Videos on the Muslim Brotherhood and the Quest for Power in Egypt

Aljazeera English on the Muslim Brotherhood’s Khairat al-Shater and his plans to run for the presidency of Egypt:

The USG Open Source Center paraphrased this piece from the Muslim Brotherhood web site Cairo Egyptwindow in Arabic for Weds. April 4:

“Article by Muhammad al-Suruji entitled: “10 important questions on al-Shatir’s nomination” dated 4 April. The article says that the liberals and leftists have reacted violently against the nomination of the MB candidate Khayrat al-Shatir to the office of president. They are launching a campaign of distortion, deception and accusations. Meanwhile, the Egyptian public at large is sympathetic to al-Shatir’s nomination. There are 10 facts which should be discussed in this connection. The first fact is that the MB Group changed its mind about nominating one of its candidates for the presidential office when it saw the situation in Egypt systematically deteriorating and attempts were made to outflank and neutralize the revolution. The second fact is that it is not true that the MB Group is seeking to monopolize power, but is adopting the policy of partnership with other political parties and forces. The third fact is that no divisions or splits appeared in the ranks of the MB Group, but there were differences of views. The fourth fact is that more than 50 per cent of the Shura Council of the MB Group supported the nomination of an MB candidate to run for president. The fifth fact is that it is absolutely untrue that the MB Group concluded a deal with the Supreme Council of the Armed Forces. The sixth fact is that we should not expect a confrontation between the MB Group and the Supreme Council, particularly that MB policy is peaceful and always tries to avert confrontations with others and to please them. The seventh fact is that no power in Egypt can dissolve parliament because it was elected by the people. The eighth fact is that the scenario of Algeria or HAMAS cannot be repeated in Egypt where there is a situation that is different from Algeria and Gaza. And the tenth and last fact is that if al-Shatir wins the presidential elections, it will not be the MB General Guide who will rule Egypt although the MB Group is known for the close cooperation among its members.”

for background, see the National Geographic documentary on the Egyptian Muslim Brotherhood of last spring:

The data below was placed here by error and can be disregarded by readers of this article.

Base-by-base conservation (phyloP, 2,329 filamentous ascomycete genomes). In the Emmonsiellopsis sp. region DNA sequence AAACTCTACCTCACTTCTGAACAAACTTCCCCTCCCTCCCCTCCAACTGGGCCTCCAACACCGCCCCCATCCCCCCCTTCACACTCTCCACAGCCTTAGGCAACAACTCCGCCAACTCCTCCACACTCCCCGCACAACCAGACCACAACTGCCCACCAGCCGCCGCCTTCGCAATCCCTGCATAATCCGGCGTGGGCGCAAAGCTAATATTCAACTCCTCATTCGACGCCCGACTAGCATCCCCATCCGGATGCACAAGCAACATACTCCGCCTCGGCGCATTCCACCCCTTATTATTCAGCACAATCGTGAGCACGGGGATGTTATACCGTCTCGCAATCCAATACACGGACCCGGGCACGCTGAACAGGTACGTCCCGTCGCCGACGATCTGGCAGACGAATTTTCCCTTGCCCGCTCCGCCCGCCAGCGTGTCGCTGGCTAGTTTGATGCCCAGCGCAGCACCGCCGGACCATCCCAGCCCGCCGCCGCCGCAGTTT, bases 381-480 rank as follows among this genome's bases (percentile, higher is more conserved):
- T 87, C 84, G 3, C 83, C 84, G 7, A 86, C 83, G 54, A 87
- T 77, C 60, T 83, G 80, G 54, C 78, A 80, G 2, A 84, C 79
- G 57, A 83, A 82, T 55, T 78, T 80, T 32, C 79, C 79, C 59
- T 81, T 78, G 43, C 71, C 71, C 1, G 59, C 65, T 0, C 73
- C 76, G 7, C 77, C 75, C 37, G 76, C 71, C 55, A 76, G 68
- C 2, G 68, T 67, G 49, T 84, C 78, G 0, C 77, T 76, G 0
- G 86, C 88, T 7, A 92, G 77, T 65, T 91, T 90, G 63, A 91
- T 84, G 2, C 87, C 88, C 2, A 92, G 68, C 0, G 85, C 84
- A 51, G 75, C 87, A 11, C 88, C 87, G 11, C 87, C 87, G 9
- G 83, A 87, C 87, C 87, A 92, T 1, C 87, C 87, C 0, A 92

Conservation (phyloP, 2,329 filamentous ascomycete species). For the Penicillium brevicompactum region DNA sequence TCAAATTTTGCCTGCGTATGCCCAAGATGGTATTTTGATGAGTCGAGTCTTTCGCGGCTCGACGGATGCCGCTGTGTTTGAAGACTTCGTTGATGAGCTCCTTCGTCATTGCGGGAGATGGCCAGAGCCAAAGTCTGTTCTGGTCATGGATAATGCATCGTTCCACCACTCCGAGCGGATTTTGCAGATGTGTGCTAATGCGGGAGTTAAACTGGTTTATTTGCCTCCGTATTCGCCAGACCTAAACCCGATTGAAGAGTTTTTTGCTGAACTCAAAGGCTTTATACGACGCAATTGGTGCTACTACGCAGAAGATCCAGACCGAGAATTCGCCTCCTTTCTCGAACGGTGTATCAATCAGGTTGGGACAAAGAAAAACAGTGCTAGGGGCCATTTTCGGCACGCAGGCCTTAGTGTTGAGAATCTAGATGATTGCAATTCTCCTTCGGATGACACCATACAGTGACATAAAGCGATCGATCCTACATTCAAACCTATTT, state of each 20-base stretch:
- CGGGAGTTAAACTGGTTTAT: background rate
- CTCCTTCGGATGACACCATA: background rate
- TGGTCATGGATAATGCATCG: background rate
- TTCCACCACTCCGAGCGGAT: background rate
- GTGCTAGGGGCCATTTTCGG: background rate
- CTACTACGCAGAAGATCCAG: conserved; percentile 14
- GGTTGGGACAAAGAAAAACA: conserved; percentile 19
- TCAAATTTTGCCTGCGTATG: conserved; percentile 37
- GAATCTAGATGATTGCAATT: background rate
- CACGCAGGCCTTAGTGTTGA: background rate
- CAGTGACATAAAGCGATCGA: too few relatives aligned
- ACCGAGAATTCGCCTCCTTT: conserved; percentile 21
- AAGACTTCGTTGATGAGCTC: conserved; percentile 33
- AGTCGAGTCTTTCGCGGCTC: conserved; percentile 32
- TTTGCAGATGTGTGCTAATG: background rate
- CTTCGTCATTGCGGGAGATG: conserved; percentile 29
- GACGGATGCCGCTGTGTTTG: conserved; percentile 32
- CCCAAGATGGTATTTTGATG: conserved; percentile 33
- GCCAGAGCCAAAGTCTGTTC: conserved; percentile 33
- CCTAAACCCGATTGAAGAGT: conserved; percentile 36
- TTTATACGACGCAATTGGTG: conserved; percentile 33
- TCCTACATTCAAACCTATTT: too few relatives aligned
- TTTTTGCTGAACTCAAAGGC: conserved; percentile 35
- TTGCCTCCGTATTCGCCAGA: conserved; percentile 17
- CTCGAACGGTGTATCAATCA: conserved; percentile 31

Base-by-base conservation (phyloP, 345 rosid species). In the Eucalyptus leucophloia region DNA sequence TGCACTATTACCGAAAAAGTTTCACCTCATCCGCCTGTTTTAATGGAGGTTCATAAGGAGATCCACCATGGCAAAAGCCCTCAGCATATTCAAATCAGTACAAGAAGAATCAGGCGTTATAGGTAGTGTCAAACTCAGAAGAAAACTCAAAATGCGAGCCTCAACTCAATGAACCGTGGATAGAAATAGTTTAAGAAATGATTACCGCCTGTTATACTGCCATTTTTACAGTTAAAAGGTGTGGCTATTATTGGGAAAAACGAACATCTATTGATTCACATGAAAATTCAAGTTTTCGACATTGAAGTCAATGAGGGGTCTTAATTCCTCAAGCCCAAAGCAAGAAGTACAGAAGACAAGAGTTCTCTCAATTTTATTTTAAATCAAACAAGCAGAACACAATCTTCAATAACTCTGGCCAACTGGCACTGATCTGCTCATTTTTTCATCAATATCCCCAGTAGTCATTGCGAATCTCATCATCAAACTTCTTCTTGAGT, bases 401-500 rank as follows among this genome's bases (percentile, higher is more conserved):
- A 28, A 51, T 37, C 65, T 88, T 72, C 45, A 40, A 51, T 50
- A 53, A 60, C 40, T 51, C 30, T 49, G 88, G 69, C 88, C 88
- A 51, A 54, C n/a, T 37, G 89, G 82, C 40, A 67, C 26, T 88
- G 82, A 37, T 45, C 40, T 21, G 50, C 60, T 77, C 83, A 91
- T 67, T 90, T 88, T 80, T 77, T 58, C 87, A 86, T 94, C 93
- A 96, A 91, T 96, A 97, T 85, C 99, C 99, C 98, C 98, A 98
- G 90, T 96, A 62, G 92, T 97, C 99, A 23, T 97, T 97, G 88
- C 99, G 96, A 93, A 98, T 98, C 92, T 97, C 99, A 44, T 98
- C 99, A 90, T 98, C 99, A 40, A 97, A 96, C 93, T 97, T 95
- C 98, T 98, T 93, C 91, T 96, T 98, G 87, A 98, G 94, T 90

National Geographic ‘Inside the Muslim Brotherhood’ from Nick Norman-Butler on Vimeo.

4 Responses

  1. Khairat Al-Shader had spent years in jail due to his activism in organizing the Muslim Brotherhood.

    His background is in engineering and he has been a succesful businessman.

    There is no question he enjoys public support and could be the next prime minister.

  2. Recent developments suggest that Abu Ismail may be disqualified from the presidential race since his mother is claimed to have held American citizenship. If he is compelled to withdraw from the field, this will undoubtedly help al-Shater. But it also might help Abol Fotouh get some of the votes from those who liked Abu Ismail yet are disgruntled with al-Shater suddenly coming in as these nationality qualification issues were circulating.

    Given the divisions in the field, I suspect that the run-off will see Amr Moussa (getting the most or second most votes) against either Abol Fotouh, al-Shater, or, if he is not disqualified, Abu Ismail. Al-Shater seems to have the edge right now but many news sources seem to be paying too little attention to the fact that Abol Fotouh has been in the race much longer than al-Shater. An Islamist would probably do well in the run-off, although Abu Ismail might be harder pressed than the other two.

    I doubt that the military is going to end up intervening to try to dissolve the parliament or disrupt the election of the president. In the past they would have liked to do this but now there is much more heated opposition among most civilian actions to their constant intereference in politics. More likely is that they will try to do something with the constitutional council. Though, in that case, they will still hestitate to bring opprobrium on themselves by getting to enmeshed in the process. The court ruling is imminent and will have some bearing on the issue.

  3. I tried to find the whole NG video but parts 1 & 2 on YouTube won’t play. Anybody have a link to the whole thing?

  4. I saw the whole program, it is a fluff piece with no critical views of the MB, just how “all Egyptians love one another, how Muslims get along so well with Christians, how idealistic is, how the MB doesn’t want to dominate the government, etc, etc”.
    Many things have happened since this program was made, including having the MB get 50% of the seats in Parliament, the Nour-Salafists another 25% and how the Liberals and Christians have withdrawn from the committee drawing up the constitution, and the MB now says they will run a candidate for President. No mention was made regarding potential changes in the peace agreement with Israel.
    The most important thing to remember is that although they claim not to want dominate the gov’t, it is a fundamental belief that the ONLY way to have social justice (fair, prosperous economic system, clean gov’t) is to have a RIGHTEOUS SOCIETY…that means not just having “clear, devout” people running the gov’t, but having a society that lives up to divine law. Thus a secular state can not be a socially just one. Thus, in order to really improve society, there must be a society that lives up to the religious demands of Islam. Will the Left, the liberals, the secularists and Christians understand this and accept this?

Comments are closed.